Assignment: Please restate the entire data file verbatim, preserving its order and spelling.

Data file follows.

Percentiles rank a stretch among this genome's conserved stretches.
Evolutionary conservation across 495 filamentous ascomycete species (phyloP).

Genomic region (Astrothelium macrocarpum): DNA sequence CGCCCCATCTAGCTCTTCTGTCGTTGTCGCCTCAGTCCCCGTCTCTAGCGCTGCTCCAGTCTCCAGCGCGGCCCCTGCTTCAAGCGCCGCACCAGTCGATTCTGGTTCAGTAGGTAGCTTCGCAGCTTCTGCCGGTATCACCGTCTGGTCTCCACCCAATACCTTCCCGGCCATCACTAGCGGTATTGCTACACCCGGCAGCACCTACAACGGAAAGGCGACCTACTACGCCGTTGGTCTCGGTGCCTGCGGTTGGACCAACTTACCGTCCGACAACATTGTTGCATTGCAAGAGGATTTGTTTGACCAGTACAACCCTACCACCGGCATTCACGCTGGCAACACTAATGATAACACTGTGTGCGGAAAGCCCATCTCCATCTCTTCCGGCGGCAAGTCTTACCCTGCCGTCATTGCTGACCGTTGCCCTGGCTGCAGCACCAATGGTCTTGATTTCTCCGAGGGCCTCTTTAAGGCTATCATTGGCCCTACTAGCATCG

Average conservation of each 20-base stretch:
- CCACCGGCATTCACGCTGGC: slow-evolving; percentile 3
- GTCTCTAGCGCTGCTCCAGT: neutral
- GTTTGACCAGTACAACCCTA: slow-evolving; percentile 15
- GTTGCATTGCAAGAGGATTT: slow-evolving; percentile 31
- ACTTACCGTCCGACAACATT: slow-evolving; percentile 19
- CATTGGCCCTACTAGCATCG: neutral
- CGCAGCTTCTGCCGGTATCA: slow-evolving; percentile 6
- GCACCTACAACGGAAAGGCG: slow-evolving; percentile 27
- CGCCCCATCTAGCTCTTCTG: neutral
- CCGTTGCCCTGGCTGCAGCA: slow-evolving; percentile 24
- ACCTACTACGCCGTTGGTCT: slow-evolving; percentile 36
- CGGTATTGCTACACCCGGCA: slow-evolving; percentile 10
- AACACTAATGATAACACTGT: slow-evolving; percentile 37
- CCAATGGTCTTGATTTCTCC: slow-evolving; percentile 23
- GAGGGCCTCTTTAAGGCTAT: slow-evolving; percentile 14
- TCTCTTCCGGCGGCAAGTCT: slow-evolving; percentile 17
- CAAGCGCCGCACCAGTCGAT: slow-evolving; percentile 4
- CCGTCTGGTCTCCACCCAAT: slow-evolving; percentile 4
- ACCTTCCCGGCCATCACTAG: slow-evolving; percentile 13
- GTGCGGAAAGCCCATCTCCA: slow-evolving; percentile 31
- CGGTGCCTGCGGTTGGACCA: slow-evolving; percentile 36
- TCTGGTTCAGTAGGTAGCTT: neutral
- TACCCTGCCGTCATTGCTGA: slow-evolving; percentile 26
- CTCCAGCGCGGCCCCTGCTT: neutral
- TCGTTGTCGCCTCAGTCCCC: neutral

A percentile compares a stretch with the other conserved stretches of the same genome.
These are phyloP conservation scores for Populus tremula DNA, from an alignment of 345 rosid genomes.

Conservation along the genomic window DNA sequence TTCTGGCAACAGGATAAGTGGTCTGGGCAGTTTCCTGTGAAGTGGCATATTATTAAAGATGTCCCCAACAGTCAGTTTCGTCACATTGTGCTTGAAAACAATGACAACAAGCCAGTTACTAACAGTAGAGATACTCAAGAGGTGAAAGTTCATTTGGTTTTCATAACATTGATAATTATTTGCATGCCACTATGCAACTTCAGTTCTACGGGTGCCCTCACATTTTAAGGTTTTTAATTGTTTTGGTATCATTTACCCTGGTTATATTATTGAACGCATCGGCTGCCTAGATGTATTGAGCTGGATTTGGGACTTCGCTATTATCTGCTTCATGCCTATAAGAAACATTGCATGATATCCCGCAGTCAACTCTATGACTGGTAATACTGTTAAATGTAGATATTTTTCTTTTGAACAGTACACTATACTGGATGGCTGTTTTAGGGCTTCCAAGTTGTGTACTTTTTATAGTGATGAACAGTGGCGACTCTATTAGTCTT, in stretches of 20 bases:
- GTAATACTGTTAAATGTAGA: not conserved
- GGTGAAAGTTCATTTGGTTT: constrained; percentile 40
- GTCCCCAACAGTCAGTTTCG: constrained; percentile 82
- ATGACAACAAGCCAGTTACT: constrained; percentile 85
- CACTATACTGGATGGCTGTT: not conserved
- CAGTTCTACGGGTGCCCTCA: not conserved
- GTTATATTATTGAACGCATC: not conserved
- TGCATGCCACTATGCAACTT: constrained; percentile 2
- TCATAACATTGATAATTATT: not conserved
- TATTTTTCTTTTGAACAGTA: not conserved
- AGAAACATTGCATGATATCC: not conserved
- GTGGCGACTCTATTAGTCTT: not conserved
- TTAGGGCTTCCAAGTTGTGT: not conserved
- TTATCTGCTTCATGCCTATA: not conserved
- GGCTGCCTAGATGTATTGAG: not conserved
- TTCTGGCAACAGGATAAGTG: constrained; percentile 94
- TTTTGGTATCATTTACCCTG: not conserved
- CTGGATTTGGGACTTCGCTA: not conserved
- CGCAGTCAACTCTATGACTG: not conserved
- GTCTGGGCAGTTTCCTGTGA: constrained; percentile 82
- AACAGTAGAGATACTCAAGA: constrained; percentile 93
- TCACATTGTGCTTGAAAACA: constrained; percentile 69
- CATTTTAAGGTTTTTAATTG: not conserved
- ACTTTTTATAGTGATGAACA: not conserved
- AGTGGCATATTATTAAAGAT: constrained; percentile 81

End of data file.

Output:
Percentiles rank a stretch among this genome's conserved stretches.
Evolutionary conservation across 495 filamentous ascomycete species (phyloP).

Genomic region (Astrothelium macrocarpum): DNA sequence CGCCCCATCTAGCTCTTCTGTCGTTGTCGCCTCAGTCCCCGTCTCTAGCGCTGCTCCAGTCTCCAGCGCGGCCCCTGCTTCAAGCGCCGCACCAGTCGATTCTGGTTCAGTAGGTAGCTTCGCAGCTTCTGCCGGTATCACCGTCTGGTCTCCACCCAATACCTTCCCGGCCATCACTAGCGGTATTGCTACACCCGGCAGCACCTACAACGGAAAGGCGACCTACTACGCCGTTGGTCTCGGTGCCTGCGGTTGGACCAACTTACCGTCCGACAACATTGTTGCATTGCAAGAGGATTTGTTTGACCAGTACAACCCTACCACCGGCATTCACGCTGGCAACACTAATGATAACACTGTGTGCGGAAAGCCCATCTCCATCTCTTCCGGCGGCAAGTCTTACCCTGCCGTCATTGCTGACCGTTGCCCTGGCTGCAGCACCAATGGTCTTGATTTCTCCGAGGGCCTCTTTAAGGCTATCATTGGCCCTACTAGCATCG

Average conservation of each 20-base stretch:
- CCACCGGCATTCACGCTGGC: slow-evolving; percentile 3
- GTCTCTAGCGCTGCTCCAGT: neutral
- GTTTGACCAGTACAACCCTA: slow-evolving; percentile 15
- GTTGCATTGCAAGAGGATTT: slow-evolving; percentile 31
- ACTTACCGTCCGACAACATT: slow-evolving; percentile 19
- CATTGGCCCTACTAGCATCG: neutral
- CGCAGCTTCTGCCGGTATCA: slow-evolving; percentile 6
- GCACCTACAACGGAAAGGCG: slow-evolving; percentile 27
- CGCCCCATCTAGCTCTTCTG: neutral
- CCGTTGCCCTGGCTGCAGCA: slow-evolving; percentile 24
- ACCTACTACGCCGTTGGTCT: slow-evolving; percentile 36
- CGGTATTGCTACACCCGGCA: slow-evolving; percentile 10
- AACACTAATGATAACACTGT: slow-evolving; percentile 37
- CCAATGGTCTTGATTTCTCC: slow-evolving; percentile 23
- GAGGGCCTCTTTAAGGCTAT: slow-evolving; percentile 14
- TCTCTTCCGGCGGCAAGTCT: slow-evolving; percentile 17
- CAAGCGCCGCACCAGTCGAT: slow-evolving; percentile 4
- CCGTCTGGTCTCCACCCAAT: slow-evolving; percentile 4
- ACCTTCCCGGCCATCACTAG: slow-evolving; percentile 13
- GTGCGGAAAGCCCATCTCCA: slow-evolving; percentile 31
- CGGTGCCTGCGGTTGGACCA: slow-evolving; percentile 36
- TCTGGTTCAGTAGGTAGCTT: neutral
- TACCCTGCCGTCATTGCTGA: slow-evolving; percentile 26
- CTCCAGCGCGGCCCCTGCTT: neutral
- TCGTTGTCGCCTCAGTCCCC: neutral

A percentile compares a stretch with the other conserved stretches of the same genome.
These are phyloP conservation scores for Populus tremula DNA, from an alignment of 345 rosid genomes.

Conservation along the genomic window DNA sequence TTCTGGCAACAGGATAAGTGGTCTGGGCAGTTTCCTGTGAAGTGGCATATTATTAAAGATGTCCCCAACAGTCAGTTTCGTCACATTGTGCTTGAAAACAATGACAACAAGCCAGTTACTAACAGTAGAGATACTCAAGAGGTGAAAGTTCATTTGGTTTTCATAACATTGATAATTATTTGCATGCCACTATGCAACTTCAGTTCTACGGGTGCCCTCACATTTTAAGGTTTTTAATTGTTTTGGTATCATTTACCCTGGTTATATTATTGAACGCATCGGCTGCCTAGATGTATTGAGCTGGATTTGGGACTTCGCTATTATCTGCTTCATGCCTATAAGAAACATTGCATGATATCCCGCAGTCAACTCTATGACTGGTAATACTGTTAAATGTAGATATTTTTCTTTTGAACAGTACACTATACTGGATGGCTGTTTTAGGGCTTCCAAGTTGTGTACTTTTTATAGTGATGAACAGTGGCGACTCTATTAGTCTT, in stretches of 20 bases:
- GTAATACTGTTAAATGTAGA: not conserved
- GGTGAAAGTTCATTTGGTTT: constrained; percentile 40
- GTCCCCAACAGTCAGTTTCG: constrained; percentile 82
- ATGACAACAAGCCAGTTACT: constrained; percentile 85
- CACTATACTGGATGGCTGTT: not conserved
- CAGTTCTACGGGTGCCCTCA: not conserved
- GTTATATTATTGAACGCATC: not conserved
- TGCATGCCACTATGCAACTT: constrained; percentile 2
- TCATAACATTGATAATTATT: not conserved
- TATTTTTCTTTTGAACAGTA: not conserved
- AGAAACATTGCATGATATCC: not conserved
- GTGGCGACTCTATTAGTCTT: not conserved
- TTAGGGCTTCCAAGTTGTGT: not conserved
- TTATCTGCTTCATGCCTATA: not conserved
- GGCTGCCTAGATGTATTGAG: not conserved
- TTCTGGCAACAGGATAAGTG: constrained; percentile 94
- TTTTGGTATCATTTACCCTG: not conserved
- CTGGATTTGGGACTTCGCTA: not conserved
- CGCAGTCAACTCTATGACTG: not conserved
- GTCTGGGCAGTTTCCTGTGA: constrained; percentile 82
- AACAGTAGAGATACTCAAGA: constrained; percentile 93
- TCACATTGTGCTTGAAAACA: constrained; percentile 69
- CATTTTAAGGTTTTTAATTG: not conserved
- ACTTTTTATAGTGATGAACA: not conserved
- AGTGGCATATTATTAAAGAT: constrained; percentile 81